Forgotten children – Education Committee Report
Janata Ali | 25.07.2018
A child’s learning disability affects many aspects of their life, including their academic, social, emotional and physical well being, which are critical to their growth and development. Its can also affect the lives of their family members. If your child has Special Educational Needs (SEN), it can seem a struggle to take on the system and secure suitable education for them. Your Local Authority has a duty to provide for all children and young people within their area who have SEN, so you’ll want advice on how to approach and deal with them and ensure your child’s needs are met.
The law says that a child or young person (aged 0 to 25) has SEN if they have “a learning difficulty or disability which calls for special educational provision to be made.”
If your child has SEN, they might need more support than their school can provide. The school may require extra funding to deliver the right levels of support, and to make this possible the Local Authority can arrange an Education Health and Care (EHC) needs assessment. The EHC needs to be requested by the child’s parents or the school.
The EHC will assess if your child has SEN, and needs more educational support than is usually available at a mainstream school. While the assessment can be made without involving the school or educational setting, the school can play an important role in supplying evidence about your child’s needs.
If your child is already at school and you think they need extra support, it’s important to discuss this with the school before requesting an EHC needs assessment. If they agree with you, they can help by providing supporting evidence. This could include details of your child’s progress, the support they’re already receiving and why they think you child should have extra support.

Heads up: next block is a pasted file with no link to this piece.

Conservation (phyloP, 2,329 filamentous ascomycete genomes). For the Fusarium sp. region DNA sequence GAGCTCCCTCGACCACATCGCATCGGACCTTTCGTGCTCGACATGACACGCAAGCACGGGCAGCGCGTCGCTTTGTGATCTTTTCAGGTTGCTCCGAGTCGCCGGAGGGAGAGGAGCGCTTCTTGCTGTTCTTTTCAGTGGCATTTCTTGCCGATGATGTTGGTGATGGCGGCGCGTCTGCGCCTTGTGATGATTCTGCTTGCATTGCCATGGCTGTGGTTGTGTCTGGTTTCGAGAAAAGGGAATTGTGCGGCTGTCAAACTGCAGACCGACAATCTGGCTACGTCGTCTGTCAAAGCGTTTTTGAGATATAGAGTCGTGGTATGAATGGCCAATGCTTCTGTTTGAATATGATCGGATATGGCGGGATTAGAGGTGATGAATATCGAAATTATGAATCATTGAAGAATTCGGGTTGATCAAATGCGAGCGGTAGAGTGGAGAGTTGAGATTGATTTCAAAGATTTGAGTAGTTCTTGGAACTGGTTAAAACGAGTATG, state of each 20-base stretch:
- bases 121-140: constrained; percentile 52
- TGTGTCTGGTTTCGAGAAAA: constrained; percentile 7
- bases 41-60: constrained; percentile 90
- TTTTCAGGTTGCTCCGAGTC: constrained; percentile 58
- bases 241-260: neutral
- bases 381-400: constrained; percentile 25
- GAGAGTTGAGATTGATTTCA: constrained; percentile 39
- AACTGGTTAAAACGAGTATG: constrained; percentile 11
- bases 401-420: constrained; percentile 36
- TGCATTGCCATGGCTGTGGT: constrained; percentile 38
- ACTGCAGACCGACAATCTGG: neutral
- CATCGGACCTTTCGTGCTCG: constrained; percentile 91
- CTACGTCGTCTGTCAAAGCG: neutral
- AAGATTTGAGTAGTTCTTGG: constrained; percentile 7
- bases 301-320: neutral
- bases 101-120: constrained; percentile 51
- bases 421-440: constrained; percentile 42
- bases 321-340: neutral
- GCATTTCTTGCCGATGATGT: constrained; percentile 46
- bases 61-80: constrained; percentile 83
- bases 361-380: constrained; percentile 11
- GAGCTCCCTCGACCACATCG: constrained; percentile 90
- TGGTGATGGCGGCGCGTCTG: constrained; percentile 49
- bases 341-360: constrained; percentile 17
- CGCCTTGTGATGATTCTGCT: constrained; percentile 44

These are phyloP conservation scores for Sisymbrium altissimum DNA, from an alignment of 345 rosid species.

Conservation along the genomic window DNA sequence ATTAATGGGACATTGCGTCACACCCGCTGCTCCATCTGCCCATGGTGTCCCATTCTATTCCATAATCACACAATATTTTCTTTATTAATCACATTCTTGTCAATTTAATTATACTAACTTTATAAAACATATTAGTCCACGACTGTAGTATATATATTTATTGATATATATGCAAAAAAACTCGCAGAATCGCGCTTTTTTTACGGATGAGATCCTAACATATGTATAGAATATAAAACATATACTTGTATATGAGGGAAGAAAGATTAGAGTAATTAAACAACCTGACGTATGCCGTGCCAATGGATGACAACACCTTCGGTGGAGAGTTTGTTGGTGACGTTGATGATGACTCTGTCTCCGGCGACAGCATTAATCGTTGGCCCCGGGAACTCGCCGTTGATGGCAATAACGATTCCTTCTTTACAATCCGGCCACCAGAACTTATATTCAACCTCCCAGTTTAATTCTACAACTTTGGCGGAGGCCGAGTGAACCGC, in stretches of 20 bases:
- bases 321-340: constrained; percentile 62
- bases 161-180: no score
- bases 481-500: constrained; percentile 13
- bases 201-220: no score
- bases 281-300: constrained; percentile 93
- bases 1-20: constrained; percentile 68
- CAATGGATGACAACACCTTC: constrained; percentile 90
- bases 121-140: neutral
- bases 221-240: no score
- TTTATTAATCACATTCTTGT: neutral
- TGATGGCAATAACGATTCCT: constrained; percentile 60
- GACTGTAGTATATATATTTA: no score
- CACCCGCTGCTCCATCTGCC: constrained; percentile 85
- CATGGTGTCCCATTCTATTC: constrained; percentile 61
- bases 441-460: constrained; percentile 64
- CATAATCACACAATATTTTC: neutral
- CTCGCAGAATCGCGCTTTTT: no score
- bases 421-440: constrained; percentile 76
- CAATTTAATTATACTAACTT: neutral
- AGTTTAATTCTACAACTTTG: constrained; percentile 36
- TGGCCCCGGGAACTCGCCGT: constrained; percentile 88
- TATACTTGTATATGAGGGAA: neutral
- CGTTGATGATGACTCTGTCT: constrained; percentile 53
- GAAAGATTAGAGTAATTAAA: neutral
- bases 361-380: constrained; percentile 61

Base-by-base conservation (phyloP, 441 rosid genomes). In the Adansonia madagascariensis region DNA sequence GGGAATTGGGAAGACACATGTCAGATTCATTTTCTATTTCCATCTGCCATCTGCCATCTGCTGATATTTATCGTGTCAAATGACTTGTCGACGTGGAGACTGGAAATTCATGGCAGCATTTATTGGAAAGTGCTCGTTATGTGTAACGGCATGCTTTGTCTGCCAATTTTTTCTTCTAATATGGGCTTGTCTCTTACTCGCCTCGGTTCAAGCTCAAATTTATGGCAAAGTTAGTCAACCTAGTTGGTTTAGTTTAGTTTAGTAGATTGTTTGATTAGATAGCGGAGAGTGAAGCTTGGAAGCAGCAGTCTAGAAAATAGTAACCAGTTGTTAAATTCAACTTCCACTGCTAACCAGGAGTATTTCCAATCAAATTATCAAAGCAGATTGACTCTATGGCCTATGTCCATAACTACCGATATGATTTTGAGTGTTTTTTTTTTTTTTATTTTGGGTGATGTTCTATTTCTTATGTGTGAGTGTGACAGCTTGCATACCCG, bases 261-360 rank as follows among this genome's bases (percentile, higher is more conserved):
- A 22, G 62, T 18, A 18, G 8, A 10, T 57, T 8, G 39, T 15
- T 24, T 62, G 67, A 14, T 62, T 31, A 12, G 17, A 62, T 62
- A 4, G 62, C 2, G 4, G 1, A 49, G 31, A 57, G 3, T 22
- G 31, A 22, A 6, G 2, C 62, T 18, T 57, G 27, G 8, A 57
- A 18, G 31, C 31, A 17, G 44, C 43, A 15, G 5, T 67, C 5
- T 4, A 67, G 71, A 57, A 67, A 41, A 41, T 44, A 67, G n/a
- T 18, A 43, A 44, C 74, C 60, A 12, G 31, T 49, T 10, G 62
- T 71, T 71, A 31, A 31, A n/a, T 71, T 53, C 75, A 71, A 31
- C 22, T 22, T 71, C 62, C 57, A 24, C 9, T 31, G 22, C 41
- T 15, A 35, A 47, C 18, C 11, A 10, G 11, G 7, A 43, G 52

If the school doesn’t agree with your EHC needs assessment request, you can still ask your Local Authority for an assessment and provide your own evidence, including school records.
Your Local Authority should provide clear guidance on how to apply for an assessment, so it’s worth studying this and ensuring you’ve provided all the information required, before making your application.
Based on the EHC assessment, the Local Authority will then decide whether to issue an Educational Health and Care Plan (EHCP). The EHCP outlines what the Local Authority considers are the educational, health and social needs of your child, including their Special Educational Needs. We explain the EHCP in more detail here.
When you or your child’s school asks for an EHC assessment, the Local Authority has a set time to respond.
If the Local Authority or the school won’t agree to your request for an EHC needs assessment, you don’t have to accept their answer. See our page about ‘What if you do not agree with your Local Authority or school?’ to find out what you can do next.
We understand these issues can seem complex and frustrating, when you’re simply trying to do the best for your child. You can turn to us for advice and support, to secure the best SEN provision for your child. We’ll take the time to listen and understand your child’s needs, and work with you to assess the options, set goals and develop a strategy to achieve them.
education, special educational needs,
Nicholas Endean | 02.05.2018